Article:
Blonde Mafia godmother called 'big female kitten' arrested
A BLONDE mafia Godmother, nicknamed the "big female kitten" has been arrested by Naples police.
Raffaella D'Alterio, 46, was held along with 65 other suspects in a series of dawn raids by armed officers who also used helicopters and sniffer dogs in the operation.
Ms D'Alterio allegedly took over the reins of the Italian Pianese-D'Alterio clan after her husband Nicola Pianese was murdered by rivals six years ago aged 45.
Three years later she suffered gunshot wounds herself after she was targeted by fellow mobsters jealous of her control of lucrative drug cartels in the crime ridden southern port city of Naples.
Her son Raffaele was also injured and at the time of the attempted murder the family's lawyer Pasquale Russo said: "Being the wife and son of a boss does not automatically make you a criminal or the leader of a clan. My client Raffaella has one conviction for a false statement to the council while her son has been cleared of possession of a weapon."
Pianese was nicknamed "o mussutto" which in Neapolitan dialect means "the big lipped one" while his wife is known as "a miciona" which translates as "the big female kitten."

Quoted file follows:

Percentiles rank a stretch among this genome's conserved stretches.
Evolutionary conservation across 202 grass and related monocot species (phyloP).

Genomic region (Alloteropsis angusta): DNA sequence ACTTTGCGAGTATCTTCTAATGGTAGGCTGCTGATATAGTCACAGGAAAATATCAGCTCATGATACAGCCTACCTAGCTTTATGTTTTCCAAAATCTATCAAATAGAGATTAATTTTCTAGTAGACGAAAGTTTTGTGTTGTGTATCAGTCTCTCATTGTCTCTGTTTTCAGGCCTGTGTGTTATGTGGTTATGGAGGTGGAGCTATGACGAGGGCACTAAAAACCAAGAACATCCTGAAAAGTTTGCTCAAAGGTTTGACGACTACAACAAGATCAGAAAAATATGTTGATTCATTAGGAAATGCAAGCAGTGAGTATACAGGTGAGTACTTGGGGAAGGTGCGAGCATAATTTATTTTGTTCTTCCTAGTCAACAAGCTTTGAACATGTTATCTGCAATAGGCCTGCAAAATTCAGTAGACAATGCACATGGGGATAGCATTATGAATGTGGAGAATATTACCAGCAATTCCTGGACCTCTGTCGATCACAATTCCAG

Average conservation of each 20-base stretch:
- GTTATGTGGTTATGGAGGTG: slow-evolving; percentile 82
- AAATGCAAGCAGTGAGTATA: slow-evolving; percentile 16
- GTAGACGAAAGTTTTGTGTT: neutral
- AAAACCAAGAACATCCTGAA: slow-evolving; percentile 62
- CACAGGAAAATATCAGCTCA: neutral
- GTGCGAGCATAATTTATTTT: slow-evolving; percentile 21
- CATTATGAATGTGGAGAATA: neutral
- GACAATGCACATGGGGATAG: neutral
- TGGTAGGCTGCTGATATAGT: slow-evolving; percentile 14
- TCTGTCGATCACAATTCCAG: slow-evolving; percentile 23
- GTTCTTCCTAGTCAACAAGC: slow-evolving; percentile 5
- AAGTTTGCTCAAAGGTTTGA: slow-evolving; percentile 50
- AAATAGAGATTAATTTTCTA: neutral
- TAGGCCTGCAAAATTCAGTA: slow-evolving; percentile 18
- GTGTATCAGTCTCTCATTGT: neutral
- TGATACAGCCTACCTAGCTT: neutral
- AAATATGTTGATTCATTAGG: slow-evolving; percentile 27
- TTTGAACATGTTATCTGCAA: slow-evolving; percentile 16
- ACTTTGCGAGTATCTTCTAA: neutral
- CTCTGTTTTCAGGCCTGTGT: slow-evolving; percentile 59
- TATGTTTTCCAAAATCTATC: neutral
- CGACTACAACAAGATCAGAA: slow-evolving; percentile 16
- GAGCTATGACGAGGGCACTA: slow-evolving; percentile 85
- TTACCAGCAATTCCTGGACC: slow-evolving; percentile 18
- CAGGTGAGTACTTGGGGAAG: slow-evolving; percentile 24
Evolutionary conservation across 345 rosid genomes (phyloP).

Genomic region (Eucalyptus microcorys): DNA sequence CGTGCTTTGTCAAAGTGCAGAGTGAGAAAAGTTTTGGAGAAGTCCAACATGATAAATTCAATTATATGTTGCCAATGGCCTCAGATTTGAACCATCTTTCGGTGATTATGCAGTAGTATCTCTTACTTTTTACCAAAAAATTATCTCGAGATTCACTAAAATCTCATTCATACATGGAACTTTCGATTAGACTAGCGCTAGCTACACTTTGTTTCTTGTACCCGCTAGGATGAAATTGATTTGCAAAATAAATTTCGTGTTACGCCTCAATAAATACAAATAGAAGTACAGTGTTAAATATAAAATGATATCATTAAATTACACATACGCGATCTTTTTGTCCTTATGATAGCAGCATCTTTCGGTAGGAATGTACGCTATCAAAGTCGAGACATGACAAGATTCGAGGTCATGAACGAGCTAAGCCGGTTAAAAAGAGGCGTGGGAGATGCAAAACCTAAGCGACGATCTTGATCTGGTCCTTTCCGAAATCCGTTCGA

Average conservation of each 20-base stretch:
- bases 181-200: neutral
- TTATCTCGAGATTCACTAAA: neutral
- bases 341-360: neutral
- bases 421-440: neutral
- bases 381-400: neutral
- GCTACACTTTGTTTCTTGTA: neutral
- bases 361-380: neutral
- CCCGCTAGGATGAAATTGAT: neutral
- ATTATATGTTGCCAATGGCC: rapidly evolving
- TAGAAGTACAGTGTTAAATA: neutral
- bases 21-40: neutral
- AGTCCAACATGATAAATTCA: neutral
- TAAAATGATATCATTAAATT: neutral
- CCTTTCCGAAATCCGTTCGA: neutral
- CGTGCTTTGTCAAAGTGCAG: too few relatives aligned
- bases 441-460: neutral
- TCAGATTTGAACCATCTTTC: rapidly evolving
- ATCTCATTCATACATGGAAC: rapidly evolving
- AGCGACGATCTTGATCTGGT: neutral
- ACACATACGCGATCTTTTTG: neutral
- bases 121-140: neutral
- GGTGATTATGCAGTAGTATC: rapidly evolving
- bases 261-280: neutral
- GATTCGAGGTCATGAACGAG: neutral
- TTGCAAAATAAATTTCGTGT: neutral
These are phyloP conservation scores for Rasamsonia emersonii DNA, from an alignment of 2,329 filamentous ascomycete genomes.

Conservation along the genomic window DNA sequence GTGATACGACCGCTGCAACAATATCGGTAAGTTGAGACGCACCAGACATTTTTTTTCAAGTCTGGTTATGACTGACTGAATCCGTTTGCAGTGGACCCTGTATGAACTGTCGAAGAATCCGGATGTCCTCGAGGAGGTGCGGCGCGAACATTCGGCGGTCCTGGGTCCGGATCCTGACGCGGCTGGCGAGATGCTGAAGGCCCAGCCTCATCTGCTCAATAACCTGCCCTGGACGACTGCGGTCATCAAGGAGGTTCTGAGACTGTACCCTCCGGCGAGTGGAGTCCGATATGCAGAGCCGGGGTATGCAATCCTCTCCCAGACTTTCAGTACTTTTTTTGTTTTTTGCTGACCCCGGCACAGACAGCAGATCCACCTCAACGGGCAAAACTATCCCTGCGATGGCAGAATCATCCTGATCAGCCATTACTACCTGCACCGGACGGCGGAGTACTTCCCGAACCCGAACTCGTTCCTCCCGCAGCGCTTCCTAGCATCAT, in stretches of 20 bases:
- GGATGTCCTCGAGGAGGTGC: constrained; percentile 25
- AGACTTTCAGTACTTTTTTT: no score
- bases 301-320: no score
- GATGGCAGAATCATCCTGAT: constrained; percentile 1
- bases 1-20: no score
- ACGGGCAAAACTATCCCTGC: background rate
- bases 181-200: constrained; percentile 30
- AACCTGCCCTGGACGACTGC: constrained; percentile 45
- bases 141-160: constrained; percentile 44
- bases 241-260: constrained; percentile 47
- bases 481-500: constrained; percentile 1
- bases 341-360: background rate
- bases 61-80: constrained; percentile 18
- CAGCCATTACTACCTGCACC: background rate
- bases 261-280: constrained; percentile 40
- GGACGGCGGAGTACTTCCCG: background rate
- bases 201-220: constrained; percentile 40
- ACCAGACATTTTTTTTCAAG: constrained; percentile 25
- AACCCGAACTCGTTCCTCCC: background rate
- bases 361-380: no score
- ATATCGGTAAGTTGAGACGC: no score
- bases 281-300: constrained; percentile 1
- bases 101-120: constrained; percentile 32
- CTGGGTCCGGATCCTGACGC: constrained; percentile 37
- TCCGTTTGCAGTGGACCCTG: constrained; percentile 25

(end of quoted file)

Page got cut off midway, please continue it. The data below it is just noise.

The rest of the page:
Pianese's daughter Caterina has also been arrested in the past in connection with organised crime but today it was not immediately known if she and her brother were among those held in the latest operation.
The city and surrounding area is the heartland of the local Mafia known as the Camorra and there is a bloody turf war ongoing between rival factions with shootings and murders a daily occurrence.
Within the last 24 hours two people have been shot dead in the city including an 18 year old man lured to a rendezvous and then gunned down while the other was a bar owner in his 40s killed as he opened up his business.
Police said both were the victims of organised crime although there was no connection with D'Alterio's clan officers said.
She and the others were held on allegations of extortion, possessing illegal arms, robbery and dealing drugs.
She and her crime family are also said to have used violence and intimidation to tackle competition from rivals over an extortion and counterfeit money trafficking ring.
Police also seized properties and goods owned by the suspects, including car dealerships, bars, supermarkets, houses, fast cars and bank accounts.
She is also accused of building up ties with other clans in the Camorra, which has a vast international network that generates billions of pounds in profits from drug trafficking, counterfeit goods, waste disposal and construction.